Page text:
Discovering History’s Direwolves

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In HBO’s Game of Thrones, the direwolf is both the sigil of and companion to the members of House Stark. For anyone living south of Winterfell, the dire wolf is a creature of myth—the same as a giant, a mammoth, or a dragon. Wait… all of those things turned out to be real. Maybe Westeros could do with better natural history lessons.

Then again, both mammoths and dire wolves have passed into legend in our own world too. Just like Game of Thrones, however, not all our mythical creatures are doomed to stay that way. Efforts are now underway to bring extinct creatures, dire wolves and mammoths included, back to the world of the living. In light of that fact, as well as how owned the people of Westeros are getting by their own “mythical” creatures, it might not be a bad idea to recap what we know of the historic dire wolf.

In short, the stories are true:

• Dire wolves were the largest wolves to ever walk this earth. Full grown individuals weighed in at 175 pounds and measured about five feet from head to tail. That’s about 25 percent heavier than the wolves of today, and 25 percent larger than our largest dog breeds.

• Dire wolves existed alongside humans. They called everywhere from Canada to Bolivia their home as recently as 10,000 years ago. While we can’t say for sure that this points to domesticated dire wolves, people were likely domesticating dogs as early as 36,000 years ago, so it could have happened.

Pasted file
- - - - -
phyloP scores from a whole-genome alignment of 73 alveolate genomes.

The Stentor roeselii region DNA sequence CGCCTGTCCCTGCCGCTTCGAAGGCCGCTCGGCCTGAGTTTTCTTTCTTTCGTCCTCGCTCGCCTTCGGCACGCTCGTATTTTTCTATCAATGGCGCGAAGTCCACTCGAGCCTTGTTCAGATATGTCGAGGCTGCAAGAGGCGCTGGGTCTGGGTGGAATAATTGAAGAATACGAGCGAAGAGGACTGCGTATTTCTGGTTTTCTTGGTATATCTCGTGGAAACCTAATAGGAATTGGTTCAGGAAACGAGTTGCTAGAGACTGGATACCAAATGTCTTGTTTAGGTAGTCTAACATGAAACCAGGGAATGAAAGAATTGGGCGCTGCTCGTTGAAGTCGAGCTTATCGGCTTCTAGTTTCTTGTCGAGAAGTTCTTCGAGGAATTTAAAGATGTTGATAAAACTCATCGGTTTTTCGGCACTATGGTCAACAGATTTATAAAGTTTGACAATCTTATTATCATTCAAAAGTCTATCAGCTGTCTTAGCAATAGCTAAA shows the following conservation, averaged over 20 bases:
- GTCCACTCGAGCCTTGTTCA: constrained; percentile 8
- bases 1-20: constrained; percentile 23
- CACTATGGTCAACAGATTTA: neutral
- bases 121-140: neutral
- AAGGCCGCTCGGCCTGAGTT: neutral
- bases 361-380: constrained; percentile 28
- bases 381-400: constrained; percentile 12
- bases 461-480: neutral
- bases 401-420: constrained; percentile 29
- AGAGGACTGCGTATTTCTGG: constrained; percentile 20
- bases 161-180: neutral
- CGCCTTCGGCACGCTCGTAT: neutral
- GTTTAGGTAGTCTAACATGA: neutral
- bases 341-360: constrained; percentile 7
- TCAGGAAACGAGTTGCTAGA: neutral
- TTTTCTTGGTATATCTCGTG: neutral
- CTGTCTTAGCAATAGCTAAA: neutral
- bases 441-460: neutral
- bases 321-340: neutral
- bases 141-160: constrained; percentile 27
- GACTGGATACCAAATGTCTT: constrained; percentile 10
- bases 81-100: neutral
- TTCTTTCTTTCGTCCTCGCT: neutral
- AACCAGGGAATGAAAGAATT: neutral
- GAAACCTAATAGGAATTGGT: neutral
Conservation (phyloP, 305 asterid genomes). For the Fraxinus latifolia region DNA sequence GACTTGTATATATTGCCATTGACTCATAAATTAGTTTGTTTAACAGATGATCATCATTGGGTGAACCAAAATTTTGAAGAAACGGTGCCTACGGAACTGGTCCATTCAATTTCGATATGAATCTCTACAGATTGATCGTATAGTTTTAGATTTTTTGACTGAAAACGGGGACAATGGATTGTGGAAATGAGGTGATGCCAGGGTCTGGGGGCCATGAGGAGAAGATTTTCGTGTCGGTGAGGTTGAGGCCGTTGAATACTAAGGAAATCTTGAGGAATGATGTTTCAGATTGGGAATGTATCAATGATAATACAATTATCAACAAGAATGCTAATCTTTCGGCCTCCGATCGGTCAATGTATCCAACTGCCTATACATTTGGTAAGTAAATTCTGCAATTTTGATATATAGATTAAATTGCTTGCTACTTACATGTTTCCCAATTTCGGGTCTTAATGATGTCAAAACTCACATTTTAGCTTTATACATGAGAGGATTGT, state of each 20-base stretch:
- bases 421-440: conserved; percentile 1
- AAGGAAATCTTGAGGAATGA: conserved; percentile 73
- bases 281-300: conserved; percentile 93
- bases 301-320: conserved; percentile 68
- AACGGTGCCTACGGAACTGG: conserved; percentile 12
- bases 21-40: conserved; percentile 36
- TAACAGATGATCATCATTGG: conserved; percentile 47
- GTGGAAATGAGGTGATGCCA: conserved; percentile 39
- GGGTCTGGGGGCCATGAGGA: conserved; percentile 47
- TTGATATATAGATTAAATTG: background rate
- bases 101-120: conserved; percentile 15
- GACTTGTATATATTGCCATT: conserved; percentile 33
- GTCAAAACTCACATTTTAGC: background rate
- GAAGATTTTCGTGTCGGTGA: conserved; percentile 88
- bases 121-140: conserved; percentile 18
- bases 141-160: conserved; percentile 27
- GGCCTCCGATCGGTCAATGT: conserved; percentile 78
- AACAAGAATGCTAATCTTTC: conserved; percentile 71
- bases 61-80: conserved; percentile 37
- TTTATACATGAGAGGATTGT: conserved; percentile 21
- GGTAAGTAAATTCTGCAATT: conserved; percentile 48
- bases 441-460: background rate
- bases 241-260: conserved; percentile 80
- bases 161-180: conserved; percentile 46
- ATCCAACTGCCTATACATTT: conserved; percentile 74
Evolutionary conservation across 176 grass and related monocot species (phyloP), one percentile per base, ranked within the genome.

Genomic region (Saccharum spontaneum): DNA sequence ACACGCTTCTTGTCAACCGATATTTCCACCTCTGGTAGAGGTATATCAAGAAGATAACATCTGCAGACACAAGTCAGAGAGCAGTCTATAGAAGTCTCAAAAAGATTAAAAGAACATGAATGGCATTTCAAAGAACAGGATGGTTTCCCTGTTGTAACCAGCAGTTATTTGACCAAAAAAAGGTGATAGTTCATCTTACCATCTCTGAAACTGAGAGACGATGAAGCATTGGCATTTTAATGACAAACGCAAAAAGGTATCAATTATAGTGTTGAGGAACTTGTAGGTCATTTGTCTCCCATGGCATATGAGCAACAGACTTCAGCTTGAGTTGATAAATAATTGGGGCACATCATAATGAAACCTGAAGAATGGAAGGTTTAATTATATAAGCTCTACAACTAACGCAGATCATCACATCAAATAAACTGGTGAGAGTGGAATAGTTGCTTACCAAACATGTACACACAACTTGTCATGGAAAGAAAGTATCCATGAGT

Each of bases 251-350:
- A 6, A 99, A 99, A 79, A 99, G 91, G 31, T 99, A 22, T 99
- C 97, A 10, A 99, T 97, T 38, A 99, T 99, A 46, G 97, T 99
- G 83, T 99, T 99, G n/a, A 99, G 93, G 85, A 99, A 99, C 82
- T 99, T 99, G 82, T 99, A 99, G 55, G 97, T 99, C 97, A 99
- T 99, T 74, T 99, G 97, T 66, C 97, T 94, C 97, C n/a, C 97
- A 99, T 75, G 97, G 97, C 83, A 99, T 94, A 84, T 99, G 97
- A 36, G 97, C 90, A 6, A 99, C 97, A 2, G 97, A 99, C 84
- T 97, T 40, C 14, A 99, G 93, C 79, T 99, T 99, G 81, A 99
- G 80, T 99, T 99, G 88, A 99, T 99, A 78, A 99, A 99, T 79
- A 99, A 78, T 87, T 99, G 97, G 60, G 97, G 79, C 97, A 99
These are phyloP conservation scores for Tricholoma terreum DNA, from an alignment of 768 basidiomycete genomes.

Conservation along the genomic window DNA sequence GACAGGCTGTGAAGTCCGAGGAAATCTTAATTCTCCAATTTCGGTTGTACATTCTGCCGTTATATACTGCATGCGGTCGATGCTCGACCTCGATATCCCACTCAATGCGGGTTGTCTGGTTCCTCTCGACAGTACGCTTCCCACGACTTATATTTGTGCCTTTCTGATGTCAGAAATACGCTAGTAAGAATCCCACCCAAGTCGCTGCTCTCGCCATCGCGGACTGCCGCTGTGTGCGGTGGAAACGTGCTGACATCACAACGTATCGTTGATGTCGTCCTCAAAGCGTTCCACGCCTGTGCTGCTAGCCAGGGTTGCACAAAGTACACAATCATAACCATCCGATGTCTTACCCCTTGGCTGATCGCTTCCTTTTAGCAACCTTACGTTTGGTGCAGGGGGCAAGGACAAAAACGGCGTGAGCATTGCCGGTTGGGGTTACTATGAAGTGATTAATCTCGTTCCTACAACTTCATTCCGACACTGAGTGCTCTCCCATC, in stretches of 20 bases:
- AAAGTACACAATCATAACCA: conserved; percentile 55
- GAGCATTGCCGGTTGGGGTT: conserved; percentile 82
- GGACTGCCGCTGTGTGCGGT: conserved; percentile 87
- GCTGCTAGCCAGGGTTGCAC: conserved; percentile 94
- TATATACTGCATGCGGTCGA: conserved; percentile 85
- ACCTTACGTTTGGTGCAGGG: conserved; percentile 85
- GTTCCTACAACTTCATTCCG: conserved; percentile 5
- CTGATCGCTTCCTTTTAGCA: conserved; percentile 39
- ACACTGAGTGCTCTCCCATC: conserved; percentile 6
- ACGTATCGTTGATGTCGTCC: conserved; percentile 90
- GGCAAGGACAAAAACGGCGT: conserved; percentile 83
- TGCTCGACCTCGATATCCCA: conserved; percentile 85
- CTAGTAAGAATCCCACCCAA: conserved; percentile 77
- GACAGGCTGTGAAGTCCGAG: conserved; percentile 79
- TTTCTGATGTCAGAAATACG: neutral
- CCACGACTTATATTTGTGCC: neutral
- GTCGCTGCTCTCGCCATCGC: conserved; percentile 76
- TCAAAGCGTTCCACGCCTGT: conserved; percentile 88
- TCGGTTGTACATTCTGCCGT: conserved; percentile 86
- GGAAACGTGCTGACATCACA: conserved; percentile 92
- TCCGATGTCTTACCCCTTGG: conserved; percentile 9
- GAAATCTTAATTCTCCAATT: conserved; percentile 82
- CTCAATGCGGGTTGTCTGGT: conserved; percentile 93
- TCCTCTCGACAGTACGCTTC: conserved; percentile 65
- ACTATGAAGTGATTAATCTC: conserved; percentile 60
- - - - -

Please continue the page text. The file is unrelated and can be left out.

• Dire wolves could do great things if they worked together. Packs of them are thought to have hunted game as large as moose and mammoth. They could even defend their kills from monsters like the saber-toothed cat, with whom they shared large parts of their habitat.

What dire wolves might not have been was brainy. At California’s La Brea Tar Pits, they are the single most common creature to have died after getting stuck in the muck. This could partly be due to the dire wolf’s social hunting strategy, but this reporter remembers at least one researcher characterizing dire wolves as “a bunch of idiots.” Maybe we could fix that slight defect this time around.

If you want to someday own a dire wolf of your own, check out the efforts of The Dire Wolf Project, which aims to approximate the appearance of  these extinct creatures through breeding. A legit dire wolf companion might take longer to resurrect, but we’ve got our fingers crossed that enough Canis dirus DNA got stored away in the tar that we could someday see these awesome creatures brought back to life.

What creatures would you like to see science bring back from extinction? Let us know below!

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